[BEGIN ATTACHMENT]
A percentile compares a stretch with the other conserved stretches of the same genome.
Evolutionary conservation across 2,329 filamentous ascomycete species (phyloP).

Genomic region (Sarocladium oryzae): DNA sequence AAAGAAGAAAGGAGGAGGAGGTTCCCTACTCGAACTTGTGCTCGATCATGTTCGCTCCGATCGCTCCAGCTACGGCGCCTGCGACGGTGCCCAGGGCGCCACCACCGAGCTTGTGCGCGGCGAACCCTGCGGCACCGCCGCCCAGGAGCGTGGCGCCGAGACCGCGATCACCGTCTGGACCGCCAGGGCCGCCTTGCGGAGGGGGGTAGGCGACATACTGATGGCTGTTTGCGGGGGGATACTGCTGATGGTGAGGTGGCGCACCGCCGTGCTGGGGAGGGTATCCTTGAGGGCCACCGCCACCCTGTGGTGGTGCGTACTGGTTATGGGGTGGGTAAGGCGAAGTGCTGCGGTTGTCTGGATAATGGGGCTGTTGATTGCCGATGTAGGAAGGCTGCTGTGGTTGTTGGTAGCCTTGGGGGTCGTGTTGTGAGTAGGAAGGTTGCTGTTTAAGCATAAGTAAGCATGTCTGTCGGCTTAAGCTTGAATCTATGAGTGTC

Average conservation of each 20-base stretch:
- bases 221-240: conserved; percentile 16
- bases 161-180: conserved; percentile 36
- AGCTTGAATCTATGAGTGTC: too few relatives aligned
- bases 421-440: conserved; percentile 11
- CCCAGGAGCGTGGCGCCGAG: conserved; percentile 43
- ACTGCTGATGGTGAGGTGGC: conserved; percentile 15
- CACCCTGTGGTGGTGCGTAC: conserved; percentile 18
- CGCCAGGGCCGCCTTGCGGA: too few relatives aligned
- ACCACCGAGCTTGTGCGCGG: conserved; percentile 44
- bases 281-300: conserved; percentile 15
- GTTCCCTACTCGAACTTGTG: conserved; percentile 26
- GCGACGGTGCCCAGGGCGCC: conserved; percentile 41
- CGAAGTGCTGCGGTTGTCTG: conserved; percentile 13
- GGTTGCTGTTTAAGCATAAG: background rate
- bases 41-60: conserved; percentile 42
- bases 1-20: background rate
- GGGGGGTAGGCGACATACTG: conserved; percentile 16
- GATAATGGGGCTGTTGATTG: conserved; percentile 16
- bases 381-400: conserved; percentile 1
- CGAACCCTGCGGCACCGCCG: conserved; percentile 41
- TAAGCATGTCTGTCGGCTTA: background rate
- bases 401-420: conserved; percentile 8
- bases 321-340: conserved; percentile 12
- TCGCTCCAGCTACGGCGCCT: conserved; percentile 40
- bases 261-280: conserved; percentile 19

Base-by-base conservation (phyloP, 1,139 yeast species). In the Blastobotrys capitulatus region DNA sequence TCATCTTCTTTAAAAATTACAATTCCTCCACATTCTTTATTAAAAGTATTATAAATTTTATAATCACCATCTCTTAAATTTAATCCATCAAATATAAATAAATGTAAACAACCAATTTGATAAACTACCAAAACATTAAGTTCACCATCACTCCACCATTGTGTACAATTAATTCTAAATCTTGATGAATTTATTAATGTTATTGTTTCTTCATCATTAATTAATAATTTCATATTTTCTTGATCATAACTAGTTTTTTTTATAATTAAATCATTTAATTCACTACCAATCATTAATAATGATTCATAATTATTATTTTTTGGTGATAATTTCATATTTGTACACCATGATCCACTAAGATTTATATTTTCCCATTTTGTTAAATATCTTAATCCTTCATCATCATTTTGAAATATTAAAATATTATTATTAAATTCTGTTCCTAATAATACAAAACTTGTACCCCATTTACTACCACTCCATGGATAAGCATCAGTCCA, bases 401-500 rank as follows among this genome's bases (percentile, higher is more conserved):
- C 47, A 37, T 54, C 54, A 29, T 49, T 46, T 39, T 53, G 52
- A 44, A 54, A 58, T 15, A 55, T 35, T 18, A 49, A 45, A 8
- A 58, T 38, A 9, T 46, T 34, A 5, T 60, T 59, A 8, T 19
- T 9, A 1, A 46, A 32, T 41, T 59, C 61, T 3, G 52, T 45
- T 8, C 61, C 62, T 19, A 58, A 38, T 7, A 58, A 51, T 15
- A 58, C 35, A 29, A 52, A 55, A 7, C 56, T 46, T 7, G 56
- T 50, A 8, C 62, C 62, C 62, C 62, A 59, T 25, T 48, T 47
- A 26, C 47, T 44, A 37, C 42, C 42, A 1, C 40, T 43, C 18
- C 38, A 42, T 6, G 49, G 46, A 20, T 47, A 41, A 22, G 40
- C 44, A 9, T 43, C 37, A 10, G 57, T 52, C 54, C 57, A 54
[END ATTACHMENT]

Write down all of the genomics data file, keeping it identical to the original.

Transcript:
A percentile compares a stretch with the other conserved stretches of the same genome.
Evolutionary conservation across 2,329 filamentous ascomycete species (phyloP).

Genomic region (Sarocladium oryzae): DNA sequence AAAGAAGAAAGGAGGAGGAGGTTCCCTACTCGAACTTGTGCTCGATCATGTTCGCTCCGATCGCTCCAGCTACGGCGCCTGCGACGGTGCCCAGGGCGCCACCACCGAGCTTGTGCGCGGCGAACCCTGCGGCACCGCCGCCCAGGAGCGTGGCGCCGAGACCGCGATCACCGTCTGGACCGCCAGGGCCGCCTTGCGGAGGGGGGTAGGCGACATACTGATGGCTGTTTGCGGGGGGATACTGCTGATGGTGAGGTGGCGCACCGCCGTGCTGGGGAGGGTATCCTTGAGGGCCACCGCCACCCTGTGGTGGTGCGTACTGGTTATGGGGTGGGTAAGGCGAAGTGCTGCGGTTGTCTGGATAATGGGGCTGTTGATTGCCGATGTAGGAAGGCTGCTGTGGTTGTTGGTAGCCTTGGGGGTCGTGTTGTGAGTAGGAAGGTTGCTGTTTAAGCATAAGTAAGCATGTCTGTCGGCTTAAGCTTGAATCTATGAGTGTC

Average conservation of each 20-base stretch:
- bases 221-240: conserved; percentile 16
- bases 161-180: conserved; percentile 36
- AGCTTGAATCTATGAGTGTC: too few relatives aligned
- bases 421-440: conserved; percentile 11
- CCCAGGAGCGTGGCGCCGAG: conserved; percentile 43
- ACTGCTGATGGTGAGGTGGC: conserved; percentile 15
- CACCCTGTGGTGGTGCGTAC: conserved; percentile 18
- CGCCAGGGCCGCCTTGCGGA: too few relatives aligned
- ACCACCGAGCTTGTGCGCGG: conserved; percentile 44
- bases 281-300: conserved; percentile 15
- GTTCCCTACTCGAACTTGTG: conserved; percentile 26
- GCGACGGTGCCCAGGGCGCC: conserved; percentile 41
- CGAAGTGCTGCGGTTGTCTG: conserved; percentile 13
- GGTTGCTGTTTAAGCATAAG: background rate
- bases 41-60: conserved; percentile 42
- bases 1-20: background rate
- GGGGGGTAGGCGACATACTG: conserved; percentile 16
- GATAATGGGGCTGTTGATTG: conserved; percentile 16
- bases 381-400: conserved; percentile 1
- CGAACCCTGCGGCACCGCCG: conserved; percentile 41
- TAAGCATGTCTGTCGGCTTA: background rate
- bases 401-420: conserved; percentile 8
- bases 321-340: conserved; percentile 12
- TCGCTCCAGCTACGGCGCCT: conserved; percentile 40
- bases 261-280: conserved; percentile 19

Base-by-base conservation (phyloP, 1,139 yeast species). In the Blastobotrys capitulatus region DNA sequence TCATCTTCTTTAAAAATTACAATTCCTCCACATTCTTTATTAAAAGTATTATAAATTTTATAATCACCATCTCTTAAATTTAATCCATCAAATATAAATAAATGTAAACAACCAATTTGATAAACTACCAAAACATTAAGTTCACCATCACTCCACCATTGTGTACAATTAATTCTAAATCTTGATGAATTTATTAATGTTATTGTTTCTTCATCATTAATTAATAATTTCATATTTTCTTGATCATAACTAGTTTTTTTTATAATTAAATCATTTAATTCACTACCAATCATTAATAATGATTCATAATTATTATTTTTTGGTGATAATTTCATATTTGTACACCATGATCCACTAAGATTTATATTTTCCCATTTTGTTAAATATCTTAATCCTTCATCATCATTTTGAAATATTAAAATATTATTATTAAATTCTGTTCCTAATAATACAAAACTTGTACCCCATTTACTACCACTCCATGGATAAGCATCAGTCCA, bases 401-500 rank as follows among this genome's bases (percentile, higher is more conserved):
- C 47, A 37, T 54, C 54, A 29, T 49, T 46, T 39, T 53, G 52
- A 44, A 54, A 58, T 15, A 55, T 35, T 18, A 49, A 45, A 8
- A 58, T 38, A 9, T 46, T 34, A 5, T 60, T 59, A 8, T 19
- T 9, A 1, A 46, A 32, T 41, T 59, C 61, T 3, G 52, T 45
- T 8, C 61, C 62, T 19, A 58, A 38, T 7, A 58, A 51, T 15
- A 58, C 35, A 29, A 52, A 55, A 7, C 56, T 46, T 7, G 56
- T 50, A 8, C 62, C 62, C 62, C 62, A 59, T 25, T 48, T 47
- A 26, C 47, T 44, A 37, C 42, C 42, A 1, C 40, T 43, C 18
- C 38, A 42, T 6, G 49, G 46, A 20, T 47, A 41, A 22, G 40
- C 44, A 9, T 43, C 37, A 10, G 57, T 52, C 54, C 57, A 54